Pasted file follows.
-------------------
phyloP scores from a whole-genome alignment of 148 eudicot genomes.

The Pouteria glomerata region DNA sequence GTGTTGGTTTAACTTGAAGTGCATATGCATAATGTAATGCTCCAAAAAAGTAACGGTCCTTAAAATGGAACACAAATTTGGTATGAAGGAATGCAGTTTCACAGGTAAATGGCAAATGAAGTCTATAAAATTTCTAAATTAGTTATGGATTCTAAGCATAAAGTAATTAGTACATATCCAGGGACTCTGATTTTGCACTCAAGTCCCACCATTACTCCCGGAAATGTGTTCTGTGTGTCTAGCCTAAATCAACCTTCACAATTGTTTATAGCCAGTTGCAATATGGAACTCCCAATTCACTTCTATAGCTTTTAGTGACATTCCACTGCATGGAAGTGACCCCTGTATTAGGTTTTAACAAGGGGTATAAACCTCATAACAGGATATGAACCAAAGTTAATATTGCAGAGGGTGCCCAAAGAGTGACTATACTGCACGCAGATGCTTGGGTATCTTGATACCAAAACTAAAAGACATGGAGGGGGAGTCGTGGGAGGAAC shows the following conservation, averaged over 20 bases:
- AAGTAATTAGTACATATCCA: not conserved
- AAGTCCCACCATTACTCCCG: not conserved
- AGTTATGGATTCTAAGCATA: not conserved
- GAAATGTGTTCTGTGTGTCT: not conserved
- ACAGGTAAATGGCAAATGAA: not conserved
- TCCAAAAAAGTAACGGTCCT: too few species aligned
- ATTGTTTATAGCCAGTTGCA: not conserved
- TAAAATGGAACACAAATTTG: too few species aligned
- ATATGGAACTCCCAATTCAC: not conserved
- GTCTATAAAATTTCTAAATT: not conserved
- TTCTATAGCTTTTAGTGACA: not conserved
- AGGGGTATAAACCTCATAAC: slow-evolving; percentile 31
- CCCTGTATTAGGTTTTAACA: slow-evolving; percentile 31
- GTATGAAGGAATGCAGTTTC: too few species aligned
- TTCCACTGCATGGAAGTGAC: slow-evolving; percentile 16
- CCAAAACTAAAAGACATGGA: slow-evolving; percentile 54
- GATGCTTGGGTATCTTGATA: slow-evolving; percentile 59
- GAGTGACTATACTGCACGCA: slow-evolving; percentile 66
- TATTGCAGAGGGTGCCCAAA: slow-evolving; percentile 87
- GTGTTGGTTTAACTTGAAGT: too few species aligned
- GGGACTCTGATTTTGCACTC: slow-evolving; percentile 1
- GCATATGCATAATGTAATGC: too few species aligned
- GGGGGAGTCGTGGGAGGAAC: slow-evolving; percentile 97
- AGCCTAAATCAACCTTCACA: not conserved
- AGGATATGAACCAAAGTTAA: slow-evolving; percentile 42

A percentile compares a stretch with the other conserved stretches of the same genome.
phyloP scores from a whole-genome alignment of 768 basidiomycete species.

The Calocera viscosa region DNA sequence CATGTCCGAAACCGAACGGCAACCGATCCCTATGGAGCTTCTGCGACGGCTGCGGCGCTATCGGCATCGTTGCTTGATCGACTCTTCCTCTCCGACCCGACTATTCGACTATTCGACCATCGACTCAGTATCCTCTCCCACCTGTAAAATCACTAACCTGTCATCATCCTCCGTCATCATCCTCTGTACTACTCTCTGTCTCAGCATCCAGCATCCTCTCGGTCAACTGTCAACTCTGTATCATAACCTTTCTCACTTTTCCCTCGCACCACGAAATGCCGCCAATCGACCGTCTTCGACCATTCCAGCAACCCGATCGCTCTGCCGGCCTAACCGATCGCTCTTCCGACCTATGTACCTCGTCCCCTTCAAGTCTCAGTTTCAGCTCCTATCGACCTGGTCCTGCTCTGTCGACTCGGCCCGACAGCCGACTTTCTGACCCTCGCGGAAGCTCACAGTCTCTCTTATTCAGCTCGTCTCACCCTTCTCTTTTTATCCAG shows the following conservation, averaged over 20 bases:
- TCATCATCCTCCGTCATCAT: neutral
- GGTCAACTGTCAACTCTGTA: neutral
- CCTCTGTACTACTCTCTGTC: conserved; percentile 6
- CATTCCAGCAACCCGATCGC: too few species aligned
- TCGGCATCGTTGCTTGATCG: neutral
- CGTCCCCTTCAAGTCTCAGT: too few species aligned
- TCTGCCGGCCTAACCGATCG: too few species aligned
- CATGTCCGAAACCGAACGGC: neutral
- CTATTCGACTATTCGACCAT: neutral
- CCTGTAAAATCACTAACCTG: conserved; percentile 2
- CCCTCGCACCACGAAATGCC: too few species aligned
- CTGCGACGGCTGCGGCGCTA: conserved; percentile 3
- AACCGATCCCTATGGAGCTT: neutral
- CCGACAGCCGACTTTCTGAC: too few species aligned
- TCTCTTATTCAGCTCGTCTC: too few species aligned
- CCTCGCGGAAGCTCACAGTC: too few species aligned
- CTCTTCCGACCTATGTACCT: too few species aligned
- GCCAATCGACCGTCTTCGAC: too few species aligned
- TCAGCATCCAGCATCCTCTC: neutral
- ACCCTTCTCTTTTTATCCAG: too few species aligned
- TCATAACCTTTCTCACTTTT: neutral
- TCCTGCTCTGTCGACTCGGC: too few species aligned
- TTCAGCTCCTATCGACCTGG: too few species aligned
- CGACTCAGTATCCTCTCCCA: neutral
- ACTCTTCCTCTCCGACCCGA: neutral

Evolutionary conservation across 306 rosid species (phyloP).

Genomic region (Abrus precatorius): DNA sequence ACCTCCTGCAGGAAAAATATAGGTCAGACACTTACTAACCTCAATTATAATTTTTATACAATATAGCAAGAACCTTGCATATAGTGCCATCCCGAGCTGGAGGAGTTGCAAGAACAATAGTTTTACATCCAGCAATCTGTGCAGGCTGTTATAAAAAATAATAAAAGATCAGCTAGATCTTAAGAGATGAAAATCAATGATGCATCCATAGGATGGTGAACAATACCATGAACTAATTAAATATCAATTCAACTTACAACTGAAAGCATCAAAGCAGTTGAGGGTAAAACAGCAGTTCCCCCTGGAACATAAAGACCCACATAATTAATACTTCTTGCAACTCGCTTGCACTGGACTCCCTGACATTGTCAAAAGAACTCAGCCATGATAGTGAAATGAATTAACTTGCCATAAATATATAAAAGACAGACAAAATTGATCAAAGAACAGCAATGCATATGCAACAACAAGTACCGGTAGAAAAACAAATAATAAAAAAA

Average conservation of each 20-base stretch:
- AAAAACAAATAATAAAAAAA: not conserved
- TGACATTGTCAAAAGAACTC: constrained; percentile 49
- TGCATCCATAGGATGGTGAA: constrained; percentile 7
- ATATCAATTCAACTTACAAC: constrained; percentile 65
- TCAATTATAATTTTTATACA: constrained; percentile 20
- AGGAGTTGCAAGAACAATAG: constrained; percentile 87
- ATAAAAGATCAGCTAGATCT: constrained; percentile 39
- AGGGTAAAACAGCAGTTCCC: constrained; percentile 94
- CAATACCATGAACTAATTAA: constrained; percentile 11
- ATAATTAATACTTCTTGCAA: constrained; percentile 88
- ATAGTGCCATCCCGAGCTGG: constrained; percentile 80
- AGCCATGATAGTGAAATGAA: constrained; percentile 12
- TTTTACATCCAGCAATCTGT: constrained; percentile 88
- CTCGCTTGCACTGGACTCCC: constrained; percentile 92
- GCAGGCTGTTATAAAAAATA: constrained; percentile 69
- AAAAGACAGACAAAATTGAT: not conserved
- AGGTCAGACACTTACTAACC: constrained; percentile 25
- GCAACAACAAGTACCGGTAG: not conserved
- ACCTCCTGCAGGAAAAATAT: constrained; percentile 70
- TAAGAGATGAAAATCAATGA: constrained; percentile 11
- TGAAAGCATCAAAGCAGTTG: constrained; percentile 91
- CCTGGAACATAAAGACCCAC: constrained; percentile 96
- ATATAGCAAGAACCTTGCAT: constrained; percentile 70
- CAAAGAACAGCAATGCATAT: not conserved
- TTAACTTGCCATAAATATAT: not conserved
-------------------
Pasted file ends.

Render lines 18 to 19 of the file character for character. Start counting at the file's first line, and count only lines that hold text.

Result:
- CCAAAACTAAAAGACATGGA: slow-evolving; percentile 54
- GATGCTTGGGTATCTTGATA: slow-evolving; percentile 59